By then, anyway, Australia, having discovered the nascent internet, was on its way to becoming a multifunction nation.
Prime minister Kevin Rudd and then Julia Gillard ramped up plans for something called a national broadband network as the 2010 election approached. Here was a really Big Idea - the cyber superhighway; data hurtling everywhere at blinding speeds.
It remains to be seen whether it will happen, even though it is being rolled out. Politics has got in the way. Naturally.
Tony Abbott, the self-confessed "non-tech-head", has made it his business to demonise the cost, the timescale and the Rolls-Royce nature of fibre directly to most homes. He has left Malcolm Turnbull, who once made a fortune out of one of Australia's first email systems, and thus knows a bit about the benefits of high-speed internet connections, to rescue something out of his party's mess with a stock-standard Holden Commodore fibre-to-the-node proposal that will require householders who want to be connected to those blinding speeds to option up at their own expense. The internet speed from the "nodes" seems likely to be obsolete before the system is complete.
We have, in short, become not very good at seeing through Big Ideas.
The latest version of the Big Idea dressed up for an election year is the study released this week into a high-speed train from Melbourne to Brisbane. Almost everyone is enthusiastic, but even the government isn't prepared to declare it a policy. Too expensive, too far into the future. It will simply dangle there, a tantalising pre-election dream.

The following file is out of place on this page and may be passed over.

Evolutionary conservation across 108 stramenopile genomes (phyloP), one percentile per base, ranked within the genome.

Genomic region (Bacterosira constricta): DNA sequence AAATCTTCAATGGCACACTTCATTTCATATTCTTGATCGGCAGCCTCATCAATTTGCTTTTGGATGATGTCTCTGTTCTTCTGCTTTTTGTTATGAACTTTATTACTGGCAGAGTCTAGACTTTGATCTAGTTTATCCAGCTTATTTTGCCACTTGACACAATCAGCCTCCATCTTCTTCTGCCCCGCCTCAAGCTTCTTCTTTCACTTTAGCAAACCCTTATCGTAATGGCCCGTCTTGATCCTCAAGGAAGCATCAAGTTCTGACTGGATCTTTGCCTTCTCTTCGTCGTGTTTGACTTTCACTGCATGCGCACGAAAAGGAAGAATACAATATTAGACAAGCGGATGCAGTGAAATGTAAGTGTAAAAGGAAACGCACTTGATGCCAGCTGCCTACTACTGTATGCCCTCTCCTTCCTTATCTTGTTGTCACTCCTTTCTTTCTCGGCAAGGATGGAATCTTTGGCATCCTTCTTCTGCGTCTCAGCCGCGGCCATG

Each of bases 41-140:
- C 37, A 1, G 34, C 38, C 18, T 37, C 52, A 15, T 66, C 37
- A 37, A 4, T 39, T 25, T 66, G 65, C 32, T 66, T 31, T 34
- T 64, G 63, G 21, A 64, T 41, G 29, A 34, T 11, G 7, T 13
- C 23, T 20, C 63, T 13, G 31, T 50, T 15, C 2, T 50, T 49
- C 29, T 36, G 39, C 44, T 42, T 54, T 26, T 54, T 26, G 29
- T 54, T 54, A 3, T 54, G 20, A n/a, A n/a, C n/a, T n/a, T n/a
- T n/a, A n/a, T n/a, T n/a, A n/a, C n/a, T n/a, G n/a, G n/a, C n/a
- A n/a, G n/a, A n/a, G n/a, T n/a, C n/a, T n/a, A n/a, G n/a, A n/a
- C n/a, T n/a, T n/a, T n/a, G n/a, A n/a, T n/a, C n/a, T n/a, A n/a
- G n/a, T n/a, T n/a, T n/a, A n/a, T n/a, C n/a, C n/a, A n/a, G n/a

Three-year political cycles are part of the difficulty. An anxious government with an eye to the next election or, worse, on the way out, can't guarantee delivery of long-term visions and is often panicked into offering half-baked plans; an opposition hoping it's on the way in is regularly intent on dismantling the dreams or the achievements of the government of the day by fair means or foul.
Consider Labor's home insulation scheme, otherwise known as the "pink batts" project.
It was, without doubt, poorly administered and led to the deaths of several installers and a number of house fires.